This past week, former Secretary of Defense Robert Gates told an audience in Norfolk, Virginia that an American or Israeli strike on the Iranian nuclear sites would be "catastrophic" and that American officials should make it clear to the government of Israel that "they do not have a blank check to take action that could do grave harm to American vital interests."
Mr. Gates’s view that such a strike would be catastrophic is less persuasive with a bit of context: he also believed the 2007 Israeli strike on the Syrian nuclear reactor would be disastrous, opposed it strongly, and urged that the entire relationship between the United States and Israel be brought into question if Israel went forward.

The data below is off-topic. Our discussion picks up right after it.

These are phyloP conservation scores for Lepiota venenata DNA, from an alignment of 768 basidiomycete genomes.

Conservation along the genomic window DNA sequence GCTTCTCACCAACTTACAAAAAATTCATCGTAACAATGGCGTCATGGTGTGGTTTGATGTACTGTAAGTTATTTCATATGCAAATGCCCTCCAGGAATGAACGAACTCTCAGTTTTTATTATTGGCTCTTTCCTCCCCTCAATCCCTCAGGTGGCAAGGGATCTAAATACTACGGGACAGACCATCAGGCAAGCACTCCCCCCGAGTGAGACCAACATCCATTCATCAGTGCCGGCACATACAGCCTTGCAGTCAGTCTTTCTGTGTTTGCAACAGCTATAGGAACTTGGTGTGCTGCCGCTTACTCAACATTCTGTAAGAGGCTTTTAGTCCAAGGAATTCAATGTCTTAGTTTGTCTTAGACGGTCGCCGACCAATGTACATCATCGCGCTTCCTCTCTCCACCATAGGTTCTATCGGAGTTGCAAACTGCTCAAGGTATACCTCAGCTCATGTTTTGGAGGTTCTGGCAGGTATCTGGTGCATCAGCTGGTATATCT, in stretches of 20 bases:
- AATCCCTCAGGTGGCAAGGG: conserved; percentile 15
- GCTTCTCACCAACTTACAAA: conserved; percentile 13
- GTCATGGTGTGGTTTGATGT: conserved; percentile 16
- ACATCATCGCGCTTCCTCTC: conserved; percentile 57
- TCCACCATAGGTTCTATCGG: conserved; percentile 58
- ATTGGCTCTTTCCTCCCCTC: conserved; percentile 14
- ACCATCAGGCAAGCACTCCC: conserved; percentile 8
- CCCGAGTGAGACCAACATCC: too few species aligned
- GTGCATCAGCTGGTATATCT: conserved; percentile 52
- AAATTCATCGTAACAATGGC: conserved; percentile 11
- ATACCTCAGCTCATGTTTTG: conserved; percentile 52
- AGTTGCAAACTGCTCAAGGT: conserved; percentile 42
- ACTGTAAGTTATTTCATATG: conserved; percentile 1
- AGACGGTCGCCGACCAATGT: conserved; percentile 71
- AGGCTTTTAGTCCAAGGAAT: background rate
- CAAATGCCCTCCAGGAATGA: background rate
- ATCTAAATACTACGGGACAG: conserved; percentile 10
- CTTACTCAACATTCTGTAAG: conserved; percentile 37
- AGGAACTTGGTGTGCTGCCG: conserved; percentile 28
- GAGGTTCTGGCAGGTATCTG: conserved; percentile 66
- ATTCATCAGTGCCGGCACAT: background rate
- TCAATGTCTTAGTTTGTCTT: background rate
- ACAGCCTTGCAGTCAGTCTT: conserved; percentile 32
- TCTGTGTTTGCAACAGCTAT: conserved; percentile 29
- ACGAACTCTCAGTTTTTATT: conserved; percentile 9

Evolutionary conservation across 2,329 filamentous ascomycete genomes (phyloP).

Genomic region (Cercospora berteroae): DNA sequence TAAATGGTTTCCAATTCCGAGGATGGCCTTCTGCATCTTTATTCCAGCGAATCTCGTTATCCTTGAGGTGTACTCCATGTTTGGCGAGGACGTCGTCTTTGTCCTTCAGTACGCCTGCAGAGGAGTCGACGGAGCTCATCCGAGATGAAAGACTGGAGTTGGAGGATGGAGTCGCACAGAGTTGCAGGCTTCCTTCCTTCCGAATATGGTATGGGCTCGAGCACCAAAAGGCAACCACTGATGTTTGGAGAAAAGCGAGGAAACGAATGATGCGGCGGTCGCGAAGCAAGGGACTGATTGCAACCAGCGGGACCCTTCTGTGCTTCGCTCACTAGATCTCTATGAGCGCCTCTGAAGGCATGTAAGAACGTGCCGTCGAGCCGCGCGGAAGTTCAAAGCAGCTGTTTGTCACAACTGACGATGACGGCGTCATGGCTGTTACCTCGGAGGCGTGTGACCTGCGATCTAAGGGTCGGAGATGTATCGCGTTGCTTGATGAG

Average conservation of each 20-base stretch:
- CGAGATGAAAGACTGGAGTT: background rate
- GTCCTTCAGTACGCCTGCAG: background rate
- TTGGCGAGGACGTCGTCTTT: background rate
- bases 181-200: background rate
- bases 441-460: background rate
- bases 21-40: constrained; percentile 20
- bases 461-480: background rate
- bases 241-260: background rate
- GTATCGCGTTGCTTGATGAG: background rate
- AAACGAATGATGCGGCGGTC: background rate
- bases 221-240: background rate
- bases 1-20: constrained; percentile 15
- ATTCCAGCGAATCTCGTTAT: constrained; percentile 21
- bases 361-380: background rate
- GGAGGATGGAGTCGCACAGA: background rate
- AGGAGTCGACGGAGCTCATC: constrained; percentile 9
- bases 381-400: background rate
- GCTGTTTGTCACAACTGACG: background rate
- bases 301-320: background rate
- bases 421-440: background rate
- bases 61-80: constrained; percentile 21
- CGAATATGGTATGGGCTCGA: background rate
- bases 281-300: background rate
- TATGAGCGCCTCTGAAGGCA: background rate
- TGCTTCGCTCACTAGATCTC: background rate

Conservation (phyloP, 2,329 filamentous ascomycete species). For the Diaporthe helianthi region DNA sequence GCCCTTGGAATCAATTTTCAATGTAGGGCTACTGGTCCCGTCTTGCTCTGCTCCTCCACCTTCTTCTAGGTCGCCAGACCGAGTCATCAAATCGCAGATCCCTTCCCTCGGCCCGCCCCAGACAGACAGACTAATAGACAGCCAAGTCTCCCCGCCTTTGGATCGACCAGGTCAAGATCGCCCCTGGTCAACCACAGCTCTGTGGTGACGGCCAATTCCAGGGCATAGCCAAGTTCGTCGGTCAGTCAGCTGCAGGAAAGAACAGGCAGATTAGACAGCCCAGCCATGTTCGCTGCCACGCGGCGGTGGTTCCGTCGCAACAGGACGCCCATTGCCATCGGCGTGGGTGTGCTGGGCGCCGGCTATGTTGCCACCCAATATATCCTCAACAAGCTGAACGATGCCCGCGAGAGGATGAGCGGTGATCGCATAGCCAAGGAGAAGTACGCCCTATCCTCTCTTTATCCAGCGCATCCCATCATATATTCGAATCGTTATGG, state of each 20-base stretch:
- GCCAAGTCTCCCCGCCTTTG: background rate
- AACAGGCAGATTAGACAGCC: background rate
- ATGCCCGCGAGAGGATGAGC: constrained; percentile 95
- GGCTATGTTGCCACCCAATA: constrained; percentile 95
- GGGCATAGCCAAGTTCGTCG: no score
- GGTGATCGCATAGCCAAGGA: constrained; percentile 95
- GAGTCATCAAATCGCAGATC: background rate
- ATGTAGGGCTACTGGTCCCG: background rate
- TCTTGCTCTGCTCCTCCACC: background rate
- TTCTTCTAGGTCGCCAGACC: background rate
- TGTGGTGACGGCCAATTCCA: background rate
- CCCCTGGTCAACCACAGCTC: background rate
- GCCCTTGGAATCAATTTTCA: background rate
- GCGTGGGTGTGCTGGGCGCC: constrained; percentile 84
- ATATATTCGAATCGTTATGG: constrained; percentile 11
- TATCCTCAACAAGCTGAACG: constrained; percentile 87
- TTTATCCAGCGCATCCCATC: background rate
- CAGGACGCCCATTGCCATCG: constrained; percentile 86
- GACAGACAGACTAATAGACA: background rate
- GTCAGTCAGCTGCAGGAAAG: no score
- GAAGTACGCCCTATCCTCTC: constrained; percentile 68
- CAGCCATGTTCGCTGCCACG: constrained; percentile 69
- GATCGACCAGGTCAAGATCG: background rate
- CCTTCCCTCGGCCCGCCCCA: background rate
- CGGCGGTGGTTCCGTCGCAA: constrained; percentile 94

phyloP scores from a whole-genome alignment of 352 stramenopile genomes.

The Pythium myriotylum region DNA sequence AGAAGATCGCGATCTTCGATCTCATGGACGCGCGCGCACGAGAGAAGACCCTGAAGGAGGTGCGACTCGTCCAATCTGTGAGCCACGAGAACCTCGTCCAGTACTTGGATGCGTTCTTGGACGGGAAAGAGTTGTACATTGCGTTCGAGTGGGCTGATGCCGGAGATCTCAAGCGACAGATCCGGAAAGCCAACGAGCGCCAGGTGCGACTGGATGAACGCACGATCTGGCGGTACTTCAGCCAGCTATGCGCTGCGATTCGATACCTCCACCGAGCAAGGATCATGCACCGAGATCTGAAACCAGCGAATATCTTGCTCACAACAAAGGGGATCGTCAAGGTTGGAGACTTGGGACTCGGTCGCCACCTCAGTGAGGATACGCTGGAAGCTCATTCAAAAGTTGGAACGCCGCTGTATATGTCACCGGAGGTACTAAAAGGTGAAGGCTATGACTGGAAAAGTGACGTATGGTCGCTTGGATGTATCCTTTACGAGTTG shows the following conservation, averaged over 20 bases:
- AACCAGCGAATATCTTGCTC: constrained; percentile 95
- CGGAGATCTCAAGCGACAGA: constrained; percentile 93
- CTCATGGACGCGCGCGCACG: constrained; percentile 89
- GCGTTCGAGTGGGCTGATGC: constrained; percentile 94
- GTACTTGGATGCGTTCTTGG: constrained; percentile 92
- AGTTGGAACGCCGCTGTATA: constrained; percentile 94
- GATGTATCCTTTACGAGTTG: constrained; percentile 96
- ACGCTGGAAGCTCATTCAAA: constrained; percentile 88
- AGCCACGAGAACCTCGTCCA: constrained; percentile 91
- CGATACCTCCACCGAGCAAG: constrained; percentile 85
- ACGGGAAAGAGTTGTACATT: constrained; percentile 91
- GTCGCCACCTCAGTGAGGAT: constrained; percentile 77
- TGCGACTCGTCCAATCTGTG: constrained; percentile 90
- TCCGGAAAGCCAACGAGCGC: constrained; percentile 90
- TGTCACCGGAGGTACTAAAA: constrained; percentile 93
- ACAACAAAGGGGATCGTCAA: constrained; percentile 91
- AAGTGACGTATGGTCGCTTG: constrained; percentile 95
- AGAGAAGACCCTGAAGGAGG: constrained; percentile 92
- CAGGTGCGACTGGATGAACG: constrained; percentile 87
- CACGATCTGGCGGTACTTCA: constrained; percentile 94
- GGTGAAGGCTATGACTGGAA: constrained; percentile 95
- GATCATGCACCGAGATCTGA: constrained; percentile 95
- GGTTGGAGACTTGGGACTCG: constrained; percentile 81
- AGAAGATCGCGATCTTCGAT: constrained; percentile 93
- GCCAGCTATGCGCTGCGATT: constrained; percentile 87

In The Weekly Standard, I give an account of what happened in 2007 and conclude
This story should be borne in mind when Mr. Gates now predicts with certainty, once again, that an Israeli or American strike (this time on Iran) will produce only "catastrophic" results, and expresses, once again, these negative views of Israel’s relationship with the United States. To be sure, the case of Iran is very different from that of Syria. But the man who thought the attack on Syria’s nuclear program would be catastrophic may not be the most reliable judge of likely consequences—nor of the entire American-Israeli relationship.